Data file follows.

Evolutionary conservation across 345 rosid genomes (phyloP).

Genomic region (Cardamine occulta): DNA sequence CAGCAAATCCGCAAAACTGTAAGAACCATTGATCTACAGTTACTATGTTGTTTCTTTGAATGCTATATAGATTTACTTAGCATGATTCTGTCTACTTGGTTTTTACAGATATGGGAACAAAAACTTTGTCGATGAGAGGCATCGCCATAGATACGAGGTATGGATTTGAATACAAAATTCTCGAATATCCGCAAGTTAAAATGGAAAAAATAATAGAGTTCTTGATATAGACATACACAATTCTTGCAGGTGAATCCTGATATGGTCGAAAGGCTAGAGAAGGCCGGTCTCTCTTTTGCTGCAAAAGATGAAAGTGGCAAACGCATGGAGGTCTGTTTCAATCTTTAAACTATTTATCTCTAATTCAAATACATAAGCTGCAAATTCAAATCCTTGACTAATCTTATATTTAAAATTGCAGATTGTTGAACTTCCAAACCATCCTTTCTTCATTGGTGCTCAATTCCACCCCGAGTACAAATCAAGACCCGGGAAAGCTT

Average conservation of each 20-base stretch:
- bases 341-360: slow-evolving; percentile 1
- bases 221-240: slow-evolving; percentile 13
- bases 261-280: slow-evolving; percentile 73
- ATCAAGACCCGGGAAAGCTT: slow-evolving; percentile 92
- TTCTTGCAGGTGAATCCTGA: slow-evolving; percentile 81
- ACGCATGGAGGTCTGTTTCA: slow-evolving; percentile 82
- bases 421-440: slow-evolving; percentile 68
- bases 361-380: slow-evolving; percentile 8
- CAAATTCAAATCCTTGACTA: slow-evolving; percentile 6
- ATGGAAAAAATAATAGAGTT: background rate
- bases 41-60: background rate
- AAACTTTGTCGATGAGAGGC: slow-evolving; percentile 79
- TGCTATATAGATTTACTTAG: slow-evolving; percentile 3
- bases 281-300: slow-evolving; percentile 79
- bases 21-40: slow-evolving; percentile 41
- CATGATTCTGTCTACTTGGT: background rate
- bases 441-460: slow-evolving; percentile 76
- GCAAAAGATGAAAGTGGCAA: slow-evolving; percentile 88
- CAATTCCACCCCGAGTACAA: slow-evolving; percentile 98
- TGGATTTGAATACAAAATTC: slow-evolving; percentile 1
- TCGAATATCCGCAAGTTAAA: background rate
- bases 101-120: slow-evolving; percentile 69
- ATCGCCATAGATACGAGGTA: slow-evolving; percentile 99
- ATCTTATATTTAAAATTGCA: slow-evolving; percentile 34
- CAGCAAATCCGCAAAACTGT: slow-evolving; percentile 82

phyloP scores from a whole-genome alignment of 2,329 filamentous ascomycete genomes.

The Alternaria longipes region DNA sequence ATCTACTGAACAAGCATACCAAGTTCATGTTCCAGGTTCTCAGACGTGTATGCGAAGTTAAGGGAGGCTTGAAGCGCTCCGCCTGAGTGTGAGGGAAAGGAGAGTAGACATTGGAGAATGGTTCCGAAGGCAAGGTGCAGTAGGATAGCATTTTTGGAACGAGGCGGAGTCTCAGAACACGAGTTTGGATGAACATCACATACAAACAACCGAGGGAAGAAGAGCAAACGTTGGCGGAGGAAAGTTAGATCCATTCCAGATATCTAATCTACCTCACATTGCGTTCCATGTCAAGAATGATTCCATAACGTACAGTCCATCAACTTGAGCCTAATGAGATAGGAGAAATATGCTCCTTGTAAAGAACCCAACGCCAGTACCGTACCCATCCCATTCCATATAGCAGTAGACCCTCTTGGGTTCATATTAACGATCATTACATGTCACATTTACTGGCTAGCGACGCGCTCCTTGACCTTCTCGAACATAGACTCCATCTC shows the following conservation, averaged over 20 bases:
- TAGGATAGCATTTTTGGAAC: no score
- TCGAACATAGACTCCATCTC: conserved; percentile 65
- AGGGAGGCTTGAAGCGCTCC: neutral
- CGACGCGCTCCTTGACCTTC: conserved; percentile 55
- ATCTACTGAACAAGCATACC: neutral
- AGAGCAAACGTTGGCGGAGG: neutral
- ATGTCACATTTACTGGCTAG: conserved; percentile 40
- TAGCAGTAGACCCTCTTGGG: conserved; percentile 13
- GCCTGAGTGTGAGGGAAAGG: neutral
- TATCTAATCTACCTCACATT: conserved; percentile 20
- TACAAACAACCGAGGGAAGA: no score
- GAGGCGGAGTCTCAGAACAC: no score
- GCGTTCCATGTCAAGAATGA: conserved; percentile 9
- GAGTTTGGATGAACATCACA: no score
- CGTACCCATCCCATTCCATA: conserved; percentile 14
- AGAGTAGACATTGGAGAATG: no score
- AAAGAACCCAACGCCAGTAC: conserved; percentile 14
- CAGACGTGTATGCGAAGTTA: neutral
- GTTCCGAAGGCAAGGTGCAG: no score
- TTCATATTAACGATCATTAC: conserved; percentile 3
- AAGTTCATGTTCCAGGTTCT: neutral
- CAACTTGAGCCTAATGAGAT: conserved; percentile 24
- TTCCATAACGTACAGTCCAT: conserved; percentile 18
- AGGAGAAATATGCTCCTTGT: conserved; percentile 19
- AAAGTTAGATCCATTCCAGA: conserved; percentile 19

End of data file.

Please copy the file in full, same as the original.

Evolutionary conservation across 345 rosid genomes (phyloP).

Genomic region (Cardamine occulta): DNA sequence CAGCAAATCCGCAAAACTGTAAGAACCATTGATCTACAGTTACTATGTTGTTTCTTTGAATGCTATATAGATTTACTTAGCATGATTCTGTCTACTTGGTTTTTACAGATATGGGAACAAAAACTTTGTCGATGAGAGGCATCGCCATAGATACGAGGTATGGATTTGAATACAAAATTCTCGAATATCCGCAAGTTAAAATGGAAAAAATAATAGAGTTCTTGATATAGACATACACAATTCTTGCAGGTGAATCCTGATATGGTCGAAAGGCTAGAGAAGGCCGGTCTCTCTTTTGCTGCAAAAGATGAAAGTGGCAAACGCATGGAGGTCTGTTTCAATCTTTAAACTATTTATCTCTAATTCAAATACATAAGCTGCAAATTCAAATCCTTGACTAATCTTATATTTAAAATTGCAGATTGTTGAACTTCCAAACCATCCTTTCTTCATTGGTGCTCAATTCCACCCCGAGTACAAATCAAGACCCGGGAAAGCTT

Average conservation of each 20-base stretch:
- bases 341-360: slow-evolving; percentile 1
- bases 221-240: slow-evolving; percentile 13
- bases 261-280: slow-evolving; percentile 73
- ATCAAGACCCGGGAAAGCTT: slow-evolving; percentile 92
- TTCTTGCAGGTGAATCCTGA: slow-evolving; percentile 81
- ACGCATGGAGGTCTGTTTCA: slow-evolving; percentile 82
- bases 421-440: slow-evolving; percentile 68
- bases 361-380: slow-evolving; percentile 8
- CAAATTCAAATCCTTGACTA: slow-evolving; percentile 6
- ATGGAAAAAATAATAGAGTT: background rate
- bases 41-60: background rate
- AAACTTTGTCGATGAGAGGC: slow-evolving; percentile 79
- TGCTATATAGATTTACTTAG: slow-evolving; percentile 3
- bases 281-300: slow-evolving; percentile 79
- bases 21-40: slow-evolving; percentile 41
- CATGATTCTGTCTACTTGGT: background rate
- bases 441-460: slow-evolving; percentile 76
- GCAAAAGATGAAAGTGGCAA: slow-evolving; percentile 88
- CAATTCCACCCCGAGTACAA: slow-evolving; percentile 98
- TGGATTTGAATACAAAATTC: slow-evolving; percentile 1
- TCGAATATCCGCAAGTTAAA: background rate
- bases 101-120: slow-evolving; percentile 69
- ATCGCCATAGATACGAGGTA: slow-evolving; percentile 99
- ATCTTATATTTAAAATTGCA: slow-evolving; percentile 34
- CAGCAAATCCGCAAAACTGT: slow-evolving; percentile 82

phyloP scores from a whole-genome alignment of 2,329 filamentous ascomycete genomes.

The Alternaria longipes region DNA sequence ATCTACTGAACAAGCATACCAAGTTCATGTTCCAGGTTCTCAGACGTGTATGCGAAGTTAAGGGAGGCTTGAAGCGCTCCGCCTGAGTGTGAGGGAAAGGAGAGTAGACATTGGAGAATGGTTCCGAAGGCAAGGTGCAGTAGGATAGCATTTTTGGAACGAGGCGGAGTCTCAGAACACGAGTTTGGATGAACATCACATACAAACAACCGAGGGAAGAAGAGCAAACGTTGGCGGAGGAAAGTTAGATCCATTCCAGATATCTAATCTACCTCACATTGCGTTCCATGTCAAGAATGATTCCATAACGTACAGTCCATCAACTTGAGCCTAATGAGATAGGAGAAATATGCTCCTTGTAAAGAACCCAACGCCAGTACCGTACCCATCCCATTCCATATAGCAGTAGACCCTCTTGGGTTCATATTAACGATCATTACATGTCACATTTACTGGCTAGCGACGCGCTCCTTGACCTTCTCGAACATAGACTCCATCTC shows the following conservation, averaged over 20 bases:
- TAGGATAGCATTTTTGGAAC: no score
- TCGAACATAGACTCCATCTC: conserved; percentile 65
- AGGGAGGCTTGAAGCGCTCC: neutral
- CGACGCGCTCCTTGACCTTC: conserved; percentile 55
- ATCTACTGAACAAGCATACC: neutral
- AGAGCAAACGTTGGCGGAGG: neutral
- ATGTCACATTTACTGGCTAG: conserved; percentile 40
- TAGCAGTAGACCCTCTTGGG: conserved; percentile 13
- GCCTGAGTGTGAGGGAAAGG: neutral
- TATCTAATCTACCTCACATT: conserved; percentile 20
- TACAAACAACCGAGGGAAGA: no score
- GAGGCGGAGTCTCAGAACAC: no score
- GCGTTCCATGTCAAGAATGA: conserved; percentile 9
- GAGTTTGGATGAACATCACA: no score
- CGTACCCATCCCATTCCATA: conserved; percentile 14
- AGAGTAGACATTGGAGAATG: no score
- AAAGAACCCAACGCCAGTAC: conserved; percentile 14
- CAGACGTGTATGCGAAGTTA: neutral
- GTTCCGAAGGCAAGGTGCAG: no score
- TTCATATTAACGATCATTAC: conserved; percentile 3
- AAGTTCATGTTCCAGGTTCT: neutral
- CAACTTGAGCCTAATGAGAT: conserved; percentile 24
- TTCCATAACGTACAGTCCAT: conserved; percentile 18
- AGGAGAAATATGCTCCTTGT: conserved; percentile 19
- AAAGTTAGATCCATTCCAGA: conserved; percentile 19